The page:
Choose a scene or a chapter or a paragraph that is in the first-draft stage (or write a fresh one). You’re going to do three drafts (it’s okay if you break this up over several days). Follow these steps.

  1. Make sure all the elements of a scene are included: The character has an obvious, consistent point of view; your sensory descriptions and imagery show setting and emotion; the action creates a sense of real-time movement and/or dialogue, and a plot goal is present, some piece of which is apparent in this scene.
  2. Cut all flabby, extraneous language, such as adverbs, adjectives, “telling” language, and pleasantries between characters. Hone your sentences. Strive for clarity and beauty.
  3. Add a “push-pull” energyof tension to any dialogue or interaction between characters.

Today, I’m going to just share my paragraph that’s in its first-draft stage.

I’ve had a hell of a day. By 8:00 this morning I was struggling to hold my eyes open, fighting abject exhaustion and trying to focus on what the physical therapist was saying about my husband’s grandmother’s rehabilitation exercises. I know it sounds kind of bad, but the harder I tried to focus, the more I caught myself nodding off after a long, sleepless night.

Our black and tan coonhounds Bear and Bryant paced, bayed, and howled all night, as if there were a prowler in the yard, but every time we looked, we couldn’t see a damn thing. The dogs finally got quiet some time between 3:45 and 4:15, and then we heard a nerve-shattering crash out in the shop.

By the time we made it out there, whatever knocked our shelf of tools and racecar parts over was gone. The shelf busted the Lexan back window out of my husband’s ’67 Camaro drag car. It gouged the crimson paint job in a couple places, and left dents in a couple more, and that was a damn bad way to start the day. The Camaro is my husband’s baby.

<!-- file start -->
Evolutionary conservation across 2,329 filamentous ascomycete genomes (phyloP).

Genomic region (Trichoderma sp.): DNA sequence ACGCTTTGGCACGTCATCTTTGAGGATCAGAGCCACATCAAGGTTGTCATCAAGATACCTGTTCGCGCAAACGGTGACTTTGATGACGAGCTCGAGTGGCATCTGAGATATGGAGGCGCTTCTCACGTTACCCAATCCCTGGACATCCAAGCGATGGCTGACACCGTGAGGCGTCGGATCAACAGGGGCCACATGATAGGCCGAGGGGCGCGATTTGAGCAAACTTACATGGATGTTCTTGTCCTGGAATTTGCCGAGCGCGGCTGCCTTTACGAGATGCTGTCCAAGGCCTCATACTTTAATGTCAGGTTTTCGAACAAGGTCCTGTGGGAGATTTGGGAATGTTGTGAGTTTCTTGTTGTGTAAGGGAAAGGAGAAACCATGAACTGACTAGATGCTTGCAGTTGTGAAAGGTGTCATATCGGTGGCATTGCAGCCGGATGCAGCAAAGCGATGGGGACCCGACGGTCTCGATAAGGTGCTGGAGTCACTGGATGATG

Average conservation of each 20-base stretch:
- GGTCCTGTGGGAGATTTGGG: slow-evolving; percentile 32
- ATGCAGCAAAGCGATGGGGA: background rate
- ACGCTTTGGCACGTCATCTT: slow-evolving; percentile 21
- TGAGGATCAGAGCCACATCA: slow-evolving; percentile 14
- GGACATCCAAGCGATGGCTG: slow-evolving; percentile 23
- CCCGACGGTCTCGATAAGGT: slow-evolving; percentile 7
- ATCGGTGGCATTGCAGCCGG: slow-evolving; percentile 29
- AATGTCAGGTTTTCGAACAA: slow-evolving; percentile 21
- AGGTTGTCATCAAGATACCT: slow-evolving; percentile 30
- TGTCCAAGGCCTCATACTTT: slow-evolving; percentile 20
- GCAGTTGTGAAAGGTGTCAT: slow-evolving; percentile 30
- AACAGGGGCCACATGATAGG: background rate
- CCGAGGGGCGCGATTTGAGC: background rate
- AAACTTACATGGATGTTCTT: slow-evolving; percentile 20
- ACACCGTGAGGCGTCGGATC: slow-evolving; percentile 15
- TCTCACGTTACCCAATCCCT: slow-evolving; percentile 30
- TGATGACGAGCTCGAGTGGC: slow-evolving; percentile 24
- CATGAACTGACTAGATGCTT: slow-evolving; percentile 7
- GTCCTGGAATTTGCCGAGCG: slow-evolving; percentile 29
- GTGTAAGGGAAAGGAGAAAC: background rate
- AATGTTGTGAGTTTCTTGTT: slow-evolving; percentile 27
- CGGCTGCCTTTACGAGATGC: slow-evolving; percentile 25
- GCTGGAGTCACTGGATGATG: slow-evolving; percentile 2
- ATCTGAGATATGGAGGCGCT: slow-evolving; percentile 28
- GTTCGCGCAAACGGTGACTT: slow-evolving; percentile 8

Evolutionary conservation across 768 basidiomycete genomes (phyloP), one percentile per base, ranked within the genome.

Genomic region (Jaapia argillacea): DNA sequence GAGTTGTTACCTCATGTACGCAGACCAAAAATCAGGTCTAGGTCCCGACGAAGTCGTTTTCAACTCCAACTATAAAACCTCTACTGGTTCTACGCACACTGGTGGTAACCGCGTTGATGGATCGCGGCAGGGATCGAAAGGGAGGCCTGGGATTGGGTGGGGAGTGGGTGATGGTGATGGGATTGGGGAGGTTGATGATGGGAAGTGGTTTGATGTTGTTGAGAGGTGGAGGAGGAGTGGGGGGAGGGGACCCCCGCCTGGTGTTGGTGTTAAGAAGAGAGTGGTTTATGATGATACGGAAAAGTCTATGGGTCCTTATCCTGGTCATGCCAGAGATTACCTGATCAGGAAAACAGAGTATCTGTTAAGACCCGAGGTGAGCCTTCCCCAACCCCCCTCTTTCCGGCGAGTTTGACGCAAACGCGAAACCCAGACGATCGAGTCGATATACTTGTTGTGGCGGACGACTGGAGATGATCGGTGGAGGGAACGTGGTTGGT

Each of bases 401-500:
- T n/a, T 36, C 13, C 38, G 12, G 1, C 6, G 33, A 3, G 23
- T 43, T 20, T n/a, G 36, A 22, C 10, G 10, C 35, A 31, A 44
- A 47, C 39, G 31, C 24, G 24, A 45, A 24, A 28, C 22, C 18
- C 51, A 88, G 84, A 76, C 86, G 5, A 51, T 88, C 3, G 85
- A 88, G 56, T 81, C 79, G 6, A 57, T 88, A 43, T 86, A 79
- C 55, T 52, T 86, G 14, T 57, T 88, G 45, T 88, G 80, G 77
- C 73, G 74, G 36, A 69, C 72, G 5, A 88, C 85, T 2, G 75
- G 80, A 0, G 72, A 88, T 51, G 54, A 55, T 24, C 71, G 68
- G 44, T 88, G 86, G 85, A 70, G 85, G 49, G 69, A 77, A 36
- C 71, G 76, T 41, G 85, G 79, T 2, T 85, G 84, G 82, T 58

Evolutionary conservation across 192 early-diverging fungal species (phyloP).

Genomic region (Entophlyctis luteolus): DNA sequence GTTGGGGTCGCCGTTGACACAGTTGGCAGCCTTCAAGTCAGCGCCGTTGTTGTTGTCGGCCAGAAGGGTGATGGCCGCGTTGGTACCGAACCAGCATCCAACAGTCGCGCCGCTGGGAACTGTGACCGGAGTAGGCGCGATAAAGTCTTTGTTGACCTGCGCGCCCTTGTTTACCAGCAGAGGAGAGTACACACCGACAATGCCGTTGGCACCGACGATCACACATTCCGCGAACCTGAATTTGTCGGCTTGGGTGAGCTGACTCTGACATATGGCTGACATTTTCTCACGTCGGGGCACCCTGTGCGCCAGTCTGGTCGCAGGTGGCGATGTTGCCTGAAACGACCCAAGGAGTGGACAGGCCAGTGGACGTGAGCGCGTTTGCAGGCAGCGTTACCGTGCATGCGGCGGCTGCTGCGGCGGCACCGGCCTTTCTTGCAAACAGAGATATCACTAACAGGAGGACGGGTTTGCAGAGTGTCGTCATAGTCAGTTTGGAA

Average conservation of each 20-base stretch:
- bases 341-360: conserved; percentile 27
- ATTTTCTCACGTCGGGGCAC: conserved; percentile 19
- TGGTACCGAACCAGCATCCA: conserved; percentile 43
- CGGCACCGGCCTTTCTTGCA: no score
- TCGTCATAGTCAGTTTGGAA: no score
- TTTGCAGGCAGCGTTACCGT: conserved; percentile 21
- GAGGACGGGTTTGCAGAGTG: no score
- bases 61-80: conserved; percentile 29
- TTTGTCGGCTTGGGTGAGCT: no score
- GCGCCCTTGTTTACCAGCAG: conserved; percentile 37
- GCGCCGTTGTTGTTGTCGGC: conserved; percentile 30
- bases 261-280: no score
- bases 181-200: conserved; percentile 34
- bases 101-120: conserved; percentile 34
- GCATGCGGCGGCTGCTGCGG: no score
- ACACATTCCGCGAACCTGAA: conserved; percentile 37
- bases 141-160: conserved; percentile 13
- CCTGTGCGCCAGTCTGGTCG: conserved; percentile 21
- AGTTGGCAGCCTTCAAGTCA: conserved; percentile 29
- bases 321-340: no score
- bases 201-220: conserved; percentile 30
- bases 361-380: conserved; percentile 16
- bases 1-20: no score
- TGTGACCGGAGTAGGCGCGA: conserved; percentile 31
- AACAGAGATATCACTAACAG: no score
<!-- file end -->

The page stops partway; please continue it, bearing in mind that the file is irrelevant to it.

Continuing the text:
So, we got two hours of sleep, and he had to go to work, and I had to drag my exhausted ass to Mobile with my mother-in-law and sister-in-law to learn how to properly do rehab for Granny. I tried to push through and stay awake, but my body at 26 just can’t bounce back from lack of sleep like it could when I was 16.

Then I got jarred out of my dozing off by my husband’s ringtone. “Hello?”

“Babe…I know you’re at the hospital with Granny, but I just wanted to call and let you know that my truck burned to the ground today while I was away at a job site.”

“WHAT?! Oh my GOD! How the hell did that happen?!”

“Cops say it looks like a Malitov cocktail started the blaze. Everything that was in the truck is gone…burned completely up. My granddaddy’s truck, and some sorry excuse for a human being burned it to the ground. I don’t know who’d do something like that, but they better pray I don’t get my hands on their sorry ass is all I can say.”

He may not have known…but I sure did.


Guest Post – Debbie Herbert

Crystallizing Your Book Idea . . . for Paranormal or Any Genre

By Debbie Herbert

I love paranormal romance because the possibility of magic tingles my creative drive and curiosity.  The speculation that there might be something more to reality than can be perceived through our senses provides a natural “what if” environment writers need to create stories.

Plus – I’ve never outgrown my love of fairytales and mythology!

Not only do I write paranormal romance, my subject matter isn’t of the popular vampire or werewolf variety.  I chose to write about mermaids.  I’d completed three other novels (as yet still unpublished) before switching to mermaids and landing multiple contracts with Harlequin Nocturne for a series.

It all started with a dream.  I was swimming in a deep body of water when I noticed a man dumping something from the side of a boat.  Curious, I swam over.  The man noticed me and his expression was so evil that it frightened me and I woke up.  Like a typical writer, I started asking those ‘what if” questions:  what if he were a killer? what if he was dumping a dead body? what if I were a mermaid and he caught me?

And from that one dream, I created a world in which a clan of mermaids secretly lived deep in an Alabama bayou.

Okay, great ideas are had by all writers.  How do you begin the whole unwieldy process of stringing together thousands of words into an interesting, coherent story?

We all have our own process.  I’m sharing mine today in the hopes it may spur you to try something different that might make it all a little easier or clearer.

My starting point is answering these three questions:

 

  1. What is the HOOK or PREMISE?  What makes your book unique? What’s it about?  Just write one sentence – the shorter the better.